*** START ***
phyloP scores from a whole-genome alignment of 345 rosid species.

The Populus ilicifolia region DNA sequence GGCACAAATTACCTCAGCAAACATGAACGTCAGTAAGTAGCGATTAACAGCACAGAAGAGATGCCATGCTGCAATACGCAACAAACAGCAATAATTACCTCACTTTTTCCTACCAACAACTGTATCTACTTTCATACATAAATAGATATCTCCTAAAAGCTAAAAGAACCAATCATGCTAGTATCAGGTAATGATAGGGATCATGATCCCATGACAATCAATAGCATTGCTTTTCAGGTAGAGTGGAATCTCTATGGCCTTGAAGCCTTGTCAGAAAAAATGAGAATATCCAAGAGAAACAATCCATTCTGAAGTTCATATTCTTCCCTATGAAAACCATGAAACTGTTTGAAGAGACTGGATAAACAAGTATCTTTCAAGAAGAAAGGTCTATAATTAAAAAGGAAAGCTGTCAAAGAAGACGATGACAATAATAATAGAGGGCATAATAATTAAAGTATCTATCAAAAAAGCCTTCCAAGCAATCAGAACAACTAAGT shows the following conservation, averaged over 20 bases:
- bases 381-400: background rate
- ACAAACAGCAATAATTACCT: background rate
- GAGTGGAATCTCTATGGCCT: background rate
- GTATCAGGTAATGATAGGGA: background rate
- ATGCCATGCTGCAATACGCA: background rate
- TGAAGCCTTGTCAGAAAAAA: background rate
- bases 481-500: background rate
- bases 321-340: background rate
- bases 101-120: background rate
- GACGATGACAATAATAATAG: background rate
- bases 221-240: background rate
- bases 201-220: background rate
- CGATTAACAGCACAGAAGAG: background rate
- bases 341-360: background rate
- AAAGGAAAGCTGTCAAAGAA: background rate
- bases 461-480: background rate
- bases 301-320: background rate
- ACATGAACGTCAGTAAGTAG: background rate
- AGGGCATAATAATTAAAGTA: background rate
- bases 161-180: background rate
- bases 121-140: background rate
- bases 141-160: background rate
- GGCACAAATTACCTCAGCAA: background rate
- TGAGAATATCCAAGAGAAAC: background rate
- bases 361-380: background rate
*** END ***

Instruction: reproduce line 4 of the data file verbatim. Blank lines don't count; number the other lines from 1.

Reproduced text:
- ACAAACAGCAATAATTACCT: background rate